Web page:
Jamieson, Fausset, and Brown
till thou return unto the ground—Man became mortal; although he did not die the moment he ate the forbidden fruit, his body underwent a change, and that would lead to dissolution; the union subsisting between his soul and God having already been dissolved, he had become liable to all the miseries of this life and to the pains of hell for ever. What a mournful chapter this is in the history of man! It gives the only true account of the origin of all the physical and moral evils that are in the world; upholds the moral character of God; shows that man, made upright, fell from not being able to resist a slight temptation; and becoming guilty and miserable, plunged all his posterity into the same abyss (Romans 5:12). How astonishing the grace which at that moment gave promise of a Saviour and conferred on her who had the disgrace of introducing sin the future honor of introducing that Deliverer (I Timothy 2:15).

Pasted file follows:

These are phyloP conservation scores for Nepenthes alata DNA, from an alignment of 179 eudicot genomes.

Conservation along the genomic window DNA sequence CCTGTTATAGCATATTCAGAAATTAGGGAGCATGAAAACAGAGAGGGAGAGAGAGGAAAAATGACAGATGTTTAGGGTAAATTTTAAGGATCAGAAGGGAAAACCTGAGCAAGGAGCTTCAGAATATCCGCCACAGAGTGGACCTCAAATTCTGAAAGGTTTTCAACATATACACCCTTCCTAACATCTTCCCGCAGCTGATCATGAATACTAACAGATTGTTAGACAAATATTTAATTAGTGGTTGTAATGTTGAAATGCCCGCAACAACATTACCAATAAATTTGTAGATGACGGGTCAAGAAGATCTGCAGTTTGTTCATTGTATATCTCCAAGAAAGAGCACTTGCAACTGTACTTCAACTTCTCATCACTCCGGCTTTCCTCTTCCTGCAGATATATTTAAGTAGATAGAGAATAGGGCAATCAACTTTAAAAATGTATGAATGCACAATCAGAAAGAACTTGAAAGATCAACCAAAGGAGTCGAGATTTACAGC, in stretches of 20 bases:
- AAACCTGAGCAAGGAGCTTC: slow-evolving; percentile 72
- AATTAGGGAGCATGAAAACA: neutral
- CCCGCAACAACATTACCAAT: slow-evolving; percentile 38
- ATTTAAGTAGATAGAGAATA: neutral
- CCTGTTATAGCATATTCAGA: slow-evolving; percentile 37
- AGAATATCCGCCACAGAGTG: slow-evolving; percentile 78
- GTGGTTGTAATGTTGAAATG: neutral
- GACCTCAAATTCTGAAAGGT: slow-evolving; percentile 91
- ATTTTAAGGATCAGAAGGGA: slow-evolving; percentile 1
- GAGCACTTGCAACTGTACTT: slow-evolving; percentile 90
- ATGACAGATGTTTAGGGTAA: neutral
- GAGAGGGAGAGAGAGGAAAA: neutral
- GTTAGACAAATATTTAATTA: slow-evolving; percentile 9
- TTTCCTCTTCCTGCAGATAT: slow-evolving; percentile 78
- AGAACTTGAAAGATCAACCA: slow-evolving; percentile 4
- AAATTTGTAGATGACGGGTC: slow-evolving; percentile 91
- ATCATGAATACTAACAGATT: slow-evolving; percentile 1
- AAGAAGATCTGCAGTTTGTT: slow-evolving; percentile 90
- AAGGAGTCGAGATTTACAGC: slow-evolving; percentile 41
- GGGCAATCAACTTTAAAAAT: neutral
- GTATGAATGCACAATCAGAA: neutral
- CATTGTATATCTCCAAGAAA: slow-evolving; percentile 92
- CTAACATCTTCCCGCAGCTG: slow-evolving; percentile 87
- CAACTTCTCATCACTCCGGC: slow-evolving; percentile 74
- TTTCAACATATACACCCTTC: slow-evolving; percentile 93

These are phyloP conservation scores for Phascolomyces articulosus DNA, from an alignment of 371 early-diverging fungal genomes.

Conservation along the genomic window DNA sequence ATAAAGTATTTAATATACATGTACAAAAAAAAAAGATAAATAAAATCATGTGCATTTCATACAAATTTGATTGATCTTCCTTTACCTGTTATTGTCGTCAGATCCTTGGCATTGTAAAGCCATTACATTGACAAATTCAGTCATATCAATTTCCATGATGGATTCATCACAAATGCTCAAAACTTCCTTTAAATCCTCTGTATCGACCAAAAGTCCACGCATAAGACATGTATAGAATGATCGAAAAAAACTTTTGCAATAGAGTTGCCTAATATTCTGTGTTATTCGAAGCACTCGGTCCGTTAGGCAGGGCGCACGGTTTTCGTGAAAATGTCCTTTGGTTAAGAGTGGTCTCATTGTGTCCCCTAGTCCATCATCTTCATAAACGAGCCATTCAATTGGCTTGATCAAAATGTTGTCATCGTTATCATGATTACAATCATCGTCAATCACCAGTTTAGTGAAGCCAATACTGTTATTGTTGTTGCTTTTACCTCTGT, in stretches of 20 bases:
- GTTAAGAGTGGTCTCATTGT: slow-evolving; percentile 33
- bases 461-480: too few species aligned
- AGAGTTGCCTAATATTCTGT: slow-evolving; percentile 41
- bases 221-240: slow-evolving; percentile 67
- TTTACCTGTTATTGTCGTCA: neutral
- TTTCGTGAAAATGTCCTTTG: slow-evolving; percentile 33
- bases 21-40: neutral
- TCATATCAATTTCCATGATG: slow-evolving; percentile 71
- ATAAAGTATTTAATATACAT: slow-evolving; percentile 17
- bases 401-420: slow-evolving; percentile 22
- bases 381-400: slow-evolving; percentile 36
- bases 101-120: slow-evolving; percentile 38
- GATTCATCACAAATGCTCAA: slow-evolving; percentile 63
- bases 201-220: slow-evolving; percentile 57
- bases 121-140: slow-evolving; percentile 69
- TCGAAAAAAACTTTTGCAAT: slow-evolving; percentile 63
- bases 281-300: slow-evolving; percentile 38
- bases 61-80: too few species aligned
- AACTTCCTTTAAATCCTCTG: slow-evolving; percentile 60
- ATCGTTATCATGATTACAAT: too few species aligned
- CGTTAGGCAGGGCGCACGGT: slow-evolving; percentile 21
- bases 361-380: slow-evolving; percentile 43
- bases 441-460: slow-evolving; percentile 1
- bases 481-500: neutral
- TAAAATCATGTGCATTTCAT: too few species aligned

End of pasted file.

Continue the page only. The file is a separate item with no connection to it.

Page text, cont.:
unto Adam he said—made to gain his livelihood by tilling the ground; but what before his fall he did with ease and pleasure, was not to be accomplished after it without painful and persevering exertion.
Other Jamieson, Fausset, and Brown entries containing Genesis 3:19:
1 Corinthians 15:47
1 Timothy 2:14
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